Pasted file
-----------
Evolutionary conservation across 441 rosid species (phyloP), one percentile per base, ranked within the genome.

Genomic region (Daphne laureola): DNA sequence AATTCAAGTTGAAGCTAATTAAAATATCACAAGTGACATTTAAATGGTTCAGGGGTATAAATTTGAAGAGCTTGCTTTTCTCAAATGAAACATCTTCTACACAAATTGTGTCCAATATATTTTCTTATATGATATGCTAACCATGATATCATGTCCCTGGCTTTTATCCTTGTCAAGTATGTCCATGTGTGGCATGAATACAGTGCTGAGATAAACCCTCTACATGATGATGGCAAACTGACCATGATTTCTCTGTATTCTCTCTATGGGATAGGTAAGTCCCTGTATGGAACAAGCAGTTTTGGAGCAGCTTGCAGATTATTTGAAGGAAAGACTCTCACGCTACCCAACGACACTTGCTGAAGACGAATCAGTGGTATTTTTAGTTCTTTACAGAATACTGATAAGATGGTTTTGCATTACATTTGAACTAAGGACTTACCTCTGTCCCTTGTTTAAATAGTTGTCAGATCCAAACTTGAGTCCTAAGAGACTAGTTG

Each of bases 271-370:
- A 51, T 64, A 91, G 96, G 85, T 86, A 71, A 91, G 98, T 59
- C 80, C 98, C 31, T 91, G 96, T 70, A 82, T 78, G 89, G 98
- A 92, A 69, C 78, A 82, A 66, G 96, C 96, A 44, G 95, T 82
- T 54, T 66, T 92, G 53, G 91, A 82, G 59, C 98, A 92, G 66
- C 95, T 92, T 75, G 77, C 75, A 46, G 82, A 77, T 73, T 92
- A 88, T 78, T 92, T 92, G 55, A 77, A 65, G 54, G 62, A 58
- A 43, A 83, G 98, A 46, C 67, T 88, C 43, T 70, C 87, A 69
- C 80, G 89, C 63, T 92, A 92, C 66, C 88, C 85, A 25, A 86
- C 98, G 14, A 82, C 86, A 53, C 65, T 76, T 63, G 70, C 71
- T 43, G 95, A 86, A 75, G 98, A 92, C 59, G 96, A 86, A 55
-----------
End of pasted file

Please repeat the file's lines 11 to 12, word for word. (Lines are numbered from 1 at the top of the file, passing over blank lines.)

- C 80, G 89, C 63, T 92, A 92, C 66, C 88, C 85, A 25, A 86
- C 98, G 14, A 82, C 86, A 53, C 65, T 76, T 63, G 70, C 71